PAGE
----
Replacing can light socket in shower

Reply

  #1  
Old 09-23-17, 06:16 PM
tsnider's Avatar
Member
Thread Starter
Join Date: Jan 2005
Location: USA
Posts: 148
Replacing can light socket in shower

The light socket has apparently gone south in the can light in the shower. Normally this world be a nobrainer in a non wet location. Cut the old one off and splice the wires of the new on on. However the wet aspect has me concerned. There doesn't appear to be anything special about this one. But ...
so does this light fixture itself provide the waterproofing entirely? Can I replace the socket as I would in s dry location or is there something special that has to be done? If so, what?
Thanks. Most homer homeowner job don't bother me but electricity and wet get me thinking.
 
Sponsored Links
  #2  
Old 09-23-17, 06:33 PM
PJmax's Avatar
Group Moderator
Join Date: Oct 2012
Location: Northern NJ - USA
Posts: 50,501
Likes Received: 103
The fixture in a shower is usually just a basic recessed fixture. What makes it watertight is the cover trim which is fully closed with a translucent plastic or glass lens and a foam gasket on the back of it.

You can use a regular socket that any recessed light would use.

If you wanted more in depth help..... pull the cover down and post a picture of the socket and mounting plate. http://www.doityourself.com/forum/el...-pictures.html
 
  #3  
Old 09-23-17, 07:00 PM
Tolyn Ironhand's Avatar
Group Moderator
Join Date: Nov 2007
Location: Twin Cities, MN
Posts: 12,695
Likes Received: 10
Recessed cans being recessed makes them considered to be out of the area of a shower. If the socket is bad I would suggest replacing the lamp/socket/trim with an LED trim rated for a wet location.
 
  #4  
Old 09-23-17, 07:22 PM
tsnider's Avatar
Member
Thread Starter
Join Date: Jan 2005
Location: USA
Posts: 148
This is in my sons house. The led light and trim is fine, I checked it in another socket. I'm assuming the socket in the can is bad. I wanted to be sure that I didn't have to replace the whole can assembly or do something else special since it was in the shower.
 
Attached Images  
  #5  
Old 09-23-17, 07:29 PM
PJmax's Avatar
Group Moderator
Join Date: Oct 2012
Location: Northern NJ - USA
Posts: 50,501
Likes Received: 103
I don't think your socket is the problem, That socket looks to be in pretty good shape. If it were bad it would usually be a fault of the center contact.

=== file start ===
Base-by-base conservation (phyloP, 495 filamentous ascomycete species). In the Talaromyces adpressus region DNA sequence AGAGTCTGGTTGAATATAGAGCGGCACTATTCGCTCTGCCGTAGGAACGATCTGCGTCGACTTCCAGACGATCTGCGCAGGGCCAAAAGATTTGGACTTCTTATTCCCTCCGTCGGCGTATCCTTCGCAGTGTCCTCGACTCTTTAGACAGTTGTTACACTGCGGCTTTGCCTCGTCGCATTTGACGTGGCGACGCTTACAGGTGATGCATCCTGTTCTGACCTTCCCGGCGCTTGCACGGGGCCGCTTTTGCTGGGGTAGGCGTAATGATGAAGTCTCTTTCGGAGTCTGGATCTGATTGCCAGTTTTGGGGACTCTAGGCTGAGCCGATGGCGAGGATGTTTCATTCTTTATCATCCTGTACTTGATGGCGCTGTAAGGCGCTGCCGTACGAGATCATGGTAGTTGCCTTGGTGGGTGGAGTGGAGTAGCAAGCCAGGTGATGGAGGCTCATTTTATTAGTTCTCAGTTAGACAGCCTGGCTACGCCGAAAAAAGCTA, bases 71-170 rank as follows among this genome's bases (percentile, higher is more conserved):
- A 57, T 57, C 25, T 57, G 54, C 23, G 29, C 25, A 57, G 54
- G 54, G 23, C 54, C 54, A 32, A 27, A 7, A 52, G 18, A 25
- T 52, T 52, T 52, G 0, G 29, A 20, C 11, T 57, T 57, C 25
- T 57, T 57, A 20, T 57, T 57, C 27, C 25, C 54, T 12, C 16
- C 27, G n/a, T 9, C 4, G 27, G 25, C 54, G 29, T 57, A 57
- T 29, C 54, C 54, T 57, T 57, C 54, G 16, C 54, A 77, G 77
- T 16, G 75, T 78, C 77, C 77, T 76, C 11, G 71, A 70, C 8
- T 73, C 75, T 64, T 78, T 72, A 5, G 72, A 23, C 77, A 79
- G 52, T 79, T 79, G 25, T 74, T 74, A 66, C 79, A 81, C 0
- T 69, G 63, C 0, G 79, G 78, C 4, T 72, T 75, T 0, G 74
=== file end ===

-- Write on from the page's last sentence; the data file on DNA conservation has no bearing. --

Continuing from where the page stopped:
It looks like there is a heat safety switch in one of the socket wires. That may have opened due to high heat. Do you have a meter where you can carefully check for voltage at the socket ?
 
  #6  
Old 09-23-17, 07:36 PM
tsnider's Avatar
Member
Thread Starter
Join Date: Jan 2005
Location: USA
Posts: 148
I'll have to get the meter from home and check it another time. Didn't think about doing that tonight. I don't seee anything that looks like a switch or anything else "strange" on the wires from the socket.
 
  #7  
Old 09-23-17, 07:47 PM
PJmax's Avatar
Group Moderator
Join Date: Oct 2012
Location: Northern NJ - USA
Posts: 50,501
Likes Received: 103
It looks like the white wire leaves the socket, goes behind the plate and then becomes black. Sometimes it's just the way the light reflects.

Now that I look again..... do the white and black wires enter the can with the white going to the socket and the black going back into that grommet in the can ?

If yes..... those two black wires are going to a thermal switch on the top of the can.
 
Attached Images  
  #8  
Old 09-23-17, 08:16 PM
tsnider's Avatar
Member
Thread Starter
Join Date: Jan 2005
Location: USA
Posts: 148
That seems to be the case. Is the switch on the side where the wires go in? Or on the top.? I could get the can almost all the way out but screws or something else was holding it up. If the switch is on the top it will be a puzzle to get the can out. I assume the switch is replaceable.
 
Attached Images  
  #9  
Old 09-23-17, 09:14 PM
PJmax's Avatar
Group Moderator
Join Date: Oct 2012
Location: Northern NJ - USA
Posts: 50,501
Likes Received: 103
The can is designed to be removed from the bottom. There is a metal clad cable that connects the can to the junction box. That may be caught.

The white and black wires come from the junction box. The two black wires go to the thermal switch on the top. Usually the thermal switch is inside the can.
 
  #10  
Old 09-24-17, 04:36 AM
tsnider's Avatar
Member
Thread Starter
Join Date: Jan 2005
Location: USA
Posts: 148
Thanks for the pointers Pete. I'll have to go back later this week and muck around with it some more.
 
Reply

Posting Rules
You may not post new threads
You may not post replies
You may not post attachments
You may not edit your posts

BB code is On
Smilies are On
[IMG] code is On
HTML code is Off
Trackbacks are Off
Pingbacks are Off
Refbacks are Off


Thread Tools
Search this Thread
Display Modes